Indian moral culture and its age-old trappings
India is a proud nation growing nationalistic by the day. We pride ourselves on our history, our gods, our traditions, our culture, our epics, and our rich history.
We have folk tales and epics that have been the staple of the nation. As a society, we believe that these stories are important to people as it gives them a sense of righteousness. Our society has used these stories as a means to guide children and adults on what is right and acceptable. Schools still use these stories as a means of education or imparting the Indian moral culture to children.
Among the many stories that children are still fed, the most popular are those of Tenali Raman from the 16th century. Tenali Raman was a revered courtier in the court of Krishnadevaraya. Gen X, Y and Z and beyond have been devouring these tales for many years.
One day during the peak of the pandemic my child who was in grade 1 got a video from her school. She was supposed to watch it to discuss the same in class. The video was an animation story of Tenali Raman. I started watching the video and I was perplexed and annoyed.
Honestly, I had forgotten the details of the Tenali Raman stories. Thankfully, the internet helped me connect many dots and filled many missing gaps. After a couple of minutes, my mind closed in on only one question.
How can Tenali Raman be the flagbearer of morals for kids in India?
In one story, king Krishnadevaraya of the Vijayanagara Empire realizes that there is an infestation of rats and comes up with a solution. He gives every household a cat to kill the rats. He also gives them cows to feed the cats milk. Tenali Raman also gets a cow and a cat. But, Tenali Raman is selfish and wants the milk all for himself. So, he comes up with a devious plan. He repeatedly gives the cat hot boiling milk. The innocent, hungry cat drinks the hot milk and burns his tongue. Traumatised, the cat never drinks milk again. The cat starves while Tenali Raman enjoys the cow’s milk. Upon seeing the dying cat, the King questions Tenali Raman. Tenali Raman lies to him and tells him that the cat doesn’t not like milk and always runs away from the bowl of milk.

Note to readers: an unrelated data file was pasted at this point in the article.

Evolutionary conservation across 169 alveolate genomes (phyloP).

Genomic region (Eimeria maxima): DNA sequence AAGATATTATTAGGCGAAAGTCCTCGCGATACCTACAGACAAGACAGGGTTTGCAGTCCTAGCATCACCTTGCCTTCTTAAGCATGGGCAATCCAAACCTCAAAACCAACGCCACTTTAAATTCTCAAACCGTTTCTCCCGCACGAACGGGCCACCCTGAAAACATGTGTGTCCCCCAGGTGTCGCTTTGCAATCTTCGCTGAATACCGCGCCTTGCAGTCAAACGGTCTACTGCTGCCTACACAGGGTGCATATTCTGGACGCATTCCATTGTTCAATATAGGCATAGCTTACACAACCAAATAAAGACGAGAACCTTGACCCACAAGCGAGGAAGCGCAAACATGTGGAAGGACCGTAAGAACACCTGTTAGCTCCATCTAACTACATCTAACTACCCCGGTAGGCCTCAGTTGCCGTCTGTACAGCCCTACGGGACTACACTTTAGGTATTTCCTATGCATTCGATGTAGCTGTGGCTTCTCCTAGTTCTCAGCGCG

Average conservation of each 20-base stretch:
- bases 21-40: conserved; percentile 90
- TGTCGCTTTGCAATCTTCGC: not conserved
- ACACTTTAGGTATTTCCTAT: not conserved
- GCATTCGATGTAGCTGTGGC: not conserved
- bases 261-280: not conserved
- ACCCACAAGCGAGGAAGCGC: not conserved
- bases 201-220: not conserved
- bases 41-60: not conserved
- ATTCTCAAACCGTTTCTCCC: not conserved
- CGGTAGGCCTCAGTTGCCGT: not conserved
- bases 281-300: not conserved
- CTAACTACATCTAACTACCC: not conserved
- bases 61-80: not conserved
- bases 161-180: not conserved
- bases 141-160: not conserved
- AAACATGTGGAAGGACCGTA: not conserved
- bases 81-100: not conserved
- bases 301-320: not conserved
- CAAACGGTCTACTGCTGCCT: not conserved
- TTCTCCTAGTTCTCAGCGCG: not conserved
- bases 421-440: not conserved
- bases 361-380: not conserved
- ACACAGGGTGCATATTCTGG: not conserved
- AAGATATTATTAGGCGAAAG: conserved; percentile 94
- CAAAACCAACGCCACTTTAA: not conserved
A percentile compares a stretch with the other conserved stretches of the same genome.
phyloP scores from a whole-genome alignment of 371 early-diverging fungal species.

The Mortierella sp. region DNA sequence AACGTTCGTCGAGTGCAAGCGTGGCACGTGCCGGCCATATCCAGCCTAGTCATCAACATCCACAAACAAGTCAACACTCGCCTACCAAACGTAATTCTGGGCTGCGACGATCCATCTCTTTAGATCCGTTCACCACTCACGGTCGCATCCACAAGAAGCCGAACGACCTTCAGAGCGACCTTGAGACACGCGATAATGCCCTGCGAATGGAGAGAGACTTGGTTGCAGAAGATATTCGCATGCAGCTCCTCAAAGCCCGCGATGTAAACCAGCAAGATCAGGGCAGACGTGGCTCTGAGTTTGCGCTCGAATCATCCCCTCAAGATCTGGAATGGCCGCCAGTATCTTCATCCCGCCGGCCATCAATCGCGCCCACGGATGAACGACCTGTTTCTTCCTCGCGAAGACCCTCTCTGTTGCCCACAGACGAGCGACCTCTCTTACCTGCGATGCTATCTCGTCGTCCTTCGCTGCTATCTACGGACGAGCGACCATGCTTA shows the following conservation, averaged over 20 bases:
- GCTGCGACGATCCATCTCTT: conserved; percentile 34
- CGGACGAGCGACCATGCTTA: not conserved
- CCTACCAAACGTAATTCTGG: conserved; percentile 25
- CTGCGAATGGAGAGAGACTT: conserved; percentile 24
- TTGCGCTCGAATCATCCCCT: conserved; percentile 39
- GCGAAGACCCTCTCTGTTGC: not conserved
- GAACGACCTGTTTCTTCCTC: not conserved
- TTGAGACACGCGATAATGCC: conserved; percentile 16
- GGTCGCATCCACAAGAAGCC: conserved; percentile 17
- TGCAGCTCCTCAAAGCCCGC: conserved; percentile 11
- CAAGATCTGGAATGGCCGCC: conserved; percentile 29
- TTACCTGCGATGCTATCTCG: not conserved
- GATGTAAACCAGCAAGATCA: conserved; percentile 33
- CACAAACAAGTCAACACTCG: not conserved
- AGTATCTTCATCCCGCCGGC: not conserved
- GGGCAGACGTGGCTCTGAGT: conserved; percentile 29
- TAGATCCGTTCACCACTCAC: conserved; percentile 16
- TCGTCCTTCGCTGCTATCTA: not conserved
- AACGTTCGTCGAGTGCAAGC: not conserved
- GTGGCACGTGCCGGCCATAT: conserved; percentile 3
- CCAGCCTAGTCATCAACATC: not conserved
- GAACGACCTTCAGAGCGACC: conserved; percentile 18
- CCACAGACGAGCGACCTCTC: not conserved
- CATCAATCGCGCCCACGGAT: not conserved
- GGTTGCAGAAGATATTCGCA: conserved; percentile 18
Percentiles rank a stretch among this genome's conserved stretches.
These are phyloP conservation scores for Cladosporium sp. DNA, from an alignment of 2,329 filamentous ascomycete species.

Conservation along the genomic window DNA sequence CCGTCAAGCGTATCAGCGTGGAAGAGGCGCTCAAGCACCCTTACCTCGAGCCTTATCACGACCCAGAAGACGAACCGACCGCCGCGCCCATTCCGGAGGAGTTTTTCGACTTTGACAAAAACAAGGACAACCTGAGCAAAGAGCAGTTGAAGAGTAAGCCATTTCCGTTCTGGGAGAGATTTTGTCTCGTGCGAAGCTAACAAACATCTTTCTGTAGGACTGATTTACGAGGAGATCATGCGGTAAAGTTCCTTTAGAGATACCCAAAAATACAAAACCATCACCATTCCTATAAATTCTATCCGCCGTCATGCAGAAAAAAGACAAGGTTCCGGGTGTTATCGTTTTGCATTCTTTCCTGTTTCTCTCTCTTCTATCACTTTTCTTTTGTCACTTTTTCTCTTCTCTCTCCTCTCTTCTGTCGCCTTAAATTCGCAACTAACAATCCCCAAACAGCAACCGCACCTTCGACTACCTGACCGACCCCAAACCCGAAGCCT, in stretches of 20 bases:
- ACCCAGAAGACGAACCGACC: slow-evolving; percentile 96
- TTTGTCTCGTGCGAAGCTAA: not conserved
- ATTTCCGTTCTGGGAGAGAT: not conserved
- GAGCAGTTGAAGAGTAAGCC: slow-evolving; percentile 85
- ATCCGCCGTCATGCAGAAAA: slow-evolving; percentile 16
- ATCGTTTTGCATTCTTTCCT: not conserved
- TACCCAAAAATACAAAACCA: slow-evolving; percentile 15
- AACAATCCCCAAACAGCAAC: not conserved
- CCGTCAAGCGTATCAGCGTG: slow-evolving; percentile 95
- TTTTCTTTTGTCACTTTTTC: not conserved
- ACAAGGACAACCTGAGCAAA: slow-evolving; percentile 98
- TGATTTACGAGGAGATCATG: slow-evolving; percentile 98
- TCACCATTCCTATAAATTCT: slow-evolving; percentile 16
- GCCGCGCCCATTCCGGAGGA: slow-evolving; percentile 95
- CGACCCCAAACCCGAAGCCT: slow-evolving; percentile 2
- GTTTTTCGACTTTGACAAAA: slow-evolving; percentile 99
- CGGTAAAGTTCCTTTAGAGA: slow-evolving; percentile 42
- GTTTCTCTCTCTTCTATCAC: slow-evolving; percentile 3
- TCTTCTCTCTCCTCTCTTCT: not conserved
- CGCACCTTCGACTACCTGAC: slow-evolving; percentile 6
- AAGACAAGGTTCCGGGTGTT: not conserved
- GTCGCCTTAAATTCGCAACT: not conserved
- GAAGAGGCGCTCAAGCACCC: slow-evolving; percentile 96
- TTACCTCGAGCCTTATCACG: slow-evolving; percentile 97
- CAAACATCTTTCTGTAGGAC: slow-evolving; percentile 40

So, essentially he hurts the cat, starves it, and also lies about it.
Now, thinking aloud – the big question?
From which angle is this story acceptable as one for children to understand and imbibe? What is the child going to normalise – the greed, the cruelty, or the fact that it is acceptable to lie?
Human civilization has been built on moral stories. But, our civilization has forgotten one crucial element – change.
The moral fabric of society is not supposed to be constant. The Indian moral culture as we know it is an amalgamation of many civilizations that have merged over centuries. It did not evolve on an island with no other influence. It has been growing and unfolding constantly. Understanding humanity is about understanding change.
So, now another big question?
Why are we feeding kids stories whose moral codes are hundreds of years old?
The above video is available on Starshine YouTube channel